When you have multiple children of the same gender, it’s tempting to compare their personalities. My three boys (ages 8, 11, and 14) have similar physical features, and a lot of common interests, but each has his own distinct disposition.
My youngest son, Eli, has always attracted attention. It could be his long lashes, pop star hair, or winning smile. But it’s his joie de vivre since birth that has drawn both kids and adults in. The kid can get as excited about finding cheddar goldfish in his lunchbox as he might about finding Mets tickets in there.
He has forever been schlepped around to his brothers’ games and activities, but never complains. Unintimidated by adults and much older kids, he feels a deep sense of ownership in his brothers’ teams and friendships. He can often be found –uninvited — in the dugouts and on the gym benches of Jacob and Aden’s various teams, and is famous for photobombing many a team picture.
Eli commandeers playdates and outings with the older boys– usually to the amusement of his brothers’ friends– while Jacob and Aden stand by in shock and frustration.
The kid has few boundaries and likes it that way.
Ever since he could talk, he has faithfully boasted about his myriad talents and inherent knowledge. If you asked him who was the smartest, the best athlete, or the most gifted artist, he’d always proudly point to himself without hesitation. He spoke openly and often about his prowess on everything from Lego-building to swimming to math.
His natural charisma and zest for life was adorable when he was a toddler, and its consistency through his pre-school years was endearing. But as he got into kindergarten and first grade, I started to become self-conscious about his hubris.
Wilson doesn’t over think things as much as I do, so he rightfully regarded Eli’s large version of himself with pride and delight. But for the last year or so, Eli’s arrogance both tickled and embarrassed me.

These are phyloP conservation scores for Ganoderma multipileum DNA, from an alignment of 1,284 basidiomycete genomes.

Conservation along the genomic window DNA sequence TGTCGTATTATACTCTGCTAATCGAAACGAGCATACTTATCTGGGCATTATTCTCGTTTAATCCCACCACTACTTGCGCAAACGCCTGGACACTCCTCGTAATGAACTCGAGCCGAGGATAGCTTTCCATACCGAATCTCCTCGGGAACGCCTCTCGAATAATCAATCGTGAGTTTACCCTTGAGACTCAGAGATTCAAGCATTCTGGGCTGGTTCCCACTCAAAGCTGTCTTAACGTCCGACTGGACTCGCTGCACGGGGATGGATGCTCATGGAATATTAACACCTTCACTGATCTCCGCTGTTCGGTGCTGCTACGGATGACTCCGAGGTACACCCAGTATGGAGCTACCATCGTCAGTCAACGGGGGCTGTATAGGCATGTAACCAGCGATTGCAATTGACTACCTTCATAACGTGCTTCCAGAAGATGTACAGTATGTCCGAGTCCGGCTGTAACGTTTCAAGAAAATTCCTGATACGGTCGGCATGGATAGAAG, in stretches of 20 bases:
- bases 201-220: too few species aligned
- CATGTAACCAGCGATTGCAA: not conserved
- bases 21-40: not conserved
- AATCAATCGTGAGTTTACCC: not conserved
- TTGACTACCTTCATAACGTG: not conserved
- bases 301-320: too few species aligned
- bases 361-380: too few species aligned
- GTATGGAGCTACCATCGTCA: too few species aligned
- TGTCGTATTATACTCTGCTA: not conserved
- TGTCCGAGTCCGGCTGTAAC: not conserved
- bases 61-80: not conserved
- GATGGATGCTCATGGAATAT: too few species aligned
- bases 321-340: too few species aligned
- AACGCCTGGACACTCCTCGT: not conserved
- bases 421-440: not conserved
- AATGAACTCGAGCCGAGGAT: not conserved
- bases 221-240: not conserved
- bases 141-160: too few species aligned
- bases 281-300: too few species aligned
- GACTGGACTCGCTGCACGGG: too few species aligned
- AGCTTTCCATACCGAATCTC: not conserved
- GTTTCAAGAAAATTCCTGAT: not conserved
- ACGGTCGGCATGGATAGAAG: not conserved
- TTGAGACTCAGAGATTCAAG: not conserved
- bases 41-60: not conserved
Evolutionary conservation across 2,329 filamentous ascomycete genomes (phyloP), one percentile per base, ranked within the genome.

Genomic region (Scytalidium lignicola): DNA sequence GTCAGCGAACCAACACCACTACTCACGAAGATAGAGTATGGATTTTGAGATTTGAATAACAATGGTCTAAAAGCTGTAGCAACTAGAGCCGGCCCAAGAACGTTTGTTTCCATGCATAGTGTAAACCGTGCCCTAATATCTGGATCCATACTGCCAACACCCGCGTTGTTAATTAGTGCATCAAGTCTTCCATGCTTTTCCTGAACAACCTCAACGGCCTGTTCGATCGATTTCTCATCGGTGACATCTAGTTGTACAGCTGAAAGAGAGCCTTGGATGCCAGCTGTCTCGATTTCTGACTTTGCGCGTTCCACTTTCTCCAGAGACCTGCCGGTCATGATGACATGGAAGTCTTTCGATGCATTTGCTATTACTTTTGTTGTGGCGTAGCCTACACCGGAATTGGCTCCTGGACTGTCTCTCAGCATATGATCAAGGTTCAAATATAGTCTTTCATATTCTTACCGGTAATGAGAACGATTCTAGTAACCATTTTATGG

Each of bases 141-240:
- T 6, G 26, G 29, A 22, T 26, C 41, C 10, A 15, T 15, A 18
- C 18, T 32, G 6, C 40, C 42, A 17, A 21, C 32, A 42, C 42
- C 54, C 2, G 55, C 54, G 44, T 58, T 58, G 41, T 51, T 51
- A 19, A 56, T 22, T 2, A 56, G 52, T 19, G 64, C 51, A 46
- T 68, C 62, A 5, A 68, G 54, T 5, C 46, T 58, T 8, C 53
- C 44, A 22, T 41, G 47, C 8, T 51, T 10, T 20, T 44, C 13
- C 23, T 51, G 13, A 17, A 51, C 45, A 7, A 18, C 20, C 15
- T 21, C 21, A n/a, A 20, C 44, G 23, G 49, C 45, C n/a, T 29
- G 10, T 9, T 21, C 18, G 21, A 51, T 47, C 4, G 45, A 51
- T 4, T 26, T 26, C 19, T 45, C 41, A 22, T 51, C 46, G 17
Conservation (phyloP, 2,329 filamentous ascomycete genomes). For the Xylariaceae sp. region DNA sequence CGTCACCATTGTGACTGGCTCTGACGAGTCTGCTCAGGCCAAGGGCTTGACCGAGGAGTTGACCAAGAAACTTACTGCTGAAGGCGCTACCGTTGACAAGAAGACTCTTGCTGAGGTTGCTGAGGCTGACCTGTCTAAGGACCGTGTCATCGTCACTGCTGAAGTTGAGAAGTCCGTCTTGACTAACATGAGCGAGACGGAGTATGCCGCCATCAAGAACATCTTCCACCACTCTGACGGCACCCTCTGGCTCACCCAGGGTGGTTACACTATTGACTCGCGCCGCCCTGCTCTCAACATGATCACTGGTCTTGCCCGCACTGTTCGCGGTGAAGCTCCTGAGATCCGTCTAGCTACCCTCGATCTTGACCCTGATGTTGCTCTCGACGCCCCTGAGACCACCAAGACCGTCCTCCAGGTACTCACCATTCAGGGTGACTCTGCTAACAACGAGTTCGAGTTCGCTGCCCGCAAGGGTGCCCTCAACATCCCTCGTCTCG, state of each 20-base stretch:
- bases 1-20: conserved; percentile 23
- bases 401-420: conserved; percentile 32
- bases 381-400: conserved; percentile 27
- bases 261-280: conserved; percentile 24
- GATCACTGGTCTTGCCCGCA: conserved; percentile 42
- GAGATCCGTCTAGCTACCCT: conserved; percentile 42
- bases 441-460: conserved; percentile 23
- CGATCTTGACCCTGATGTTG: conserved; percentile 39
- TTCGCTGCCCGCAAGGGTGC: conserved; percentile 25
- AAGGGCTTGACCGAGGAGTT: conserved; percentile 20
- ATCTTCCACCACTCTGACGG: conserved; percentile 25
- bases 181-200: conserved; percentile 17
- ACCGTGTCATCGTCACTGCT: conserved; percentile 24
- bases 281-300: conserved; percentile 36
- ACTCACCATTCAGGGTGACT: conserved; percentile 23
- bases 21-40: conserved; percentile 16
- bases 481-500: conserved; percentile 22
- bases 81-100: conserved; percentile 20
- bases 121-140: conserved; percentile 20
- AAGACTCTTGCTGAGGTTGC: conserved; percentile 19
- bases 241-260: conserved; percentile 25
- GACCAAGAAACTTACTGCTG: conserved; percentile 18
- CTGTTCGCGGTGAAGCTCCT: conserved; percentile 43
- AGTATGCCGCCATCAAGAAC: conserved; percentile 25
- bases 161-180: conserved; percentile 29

I tried to talk to him about toning it down and keeping his overconfidence within the family. His brothers often feel compelled to remind him of his place and criticize him. Amazingly, their barbs didn’t seem to bother Eli at all.
His healthy ego remained intact.
Eli’s air of sophistication and spunk stood out when he was younger, but as his peers matured, his superiority seemed misplaced. While he excels at living life to the fullest, his other child skills have plateaued a bit, and for the first time, he’s noticing it.
Recently I started to hear him say things like, “I don’t want to draw a dinosaur on my homework. I suck at drawing.” or “Jared’s the best hitter, he smacks bombs. I didn’t get any hits today.”
These comments sting my soul.
Every time I hear Eli disparage himself, I feel sad. I miss the swagger. I miss my bragger.
The world has sucked the air out of my puffed up boy. His brothers’ constant digs, his friends calling his bluff, and the natural realization that he actually isn’t the best at everything has taken him down a few notches.
I’ve started to long for the over-the-top, exaggerated stories of his legendary performances in the field, and his inflated version of test scores.
Yes, Eli’s been hit with a dose of pragmatism, but personalities are hard to change. I’m hoping that deep down inside he still thinks he’s the greatest, and this self-doubt is just a phase.
We were sitting at dinner tonight reviewing the events of the weekend and Eli began regaling us with tales of his dramatic adventures behind home plate. “I’m the best catcher on the team for sure!” he exclaimed.
My heart sang.
I’m pretty sure he’s got a way to go to be the number one catcher, but I’m thrilled that today he thinks he is.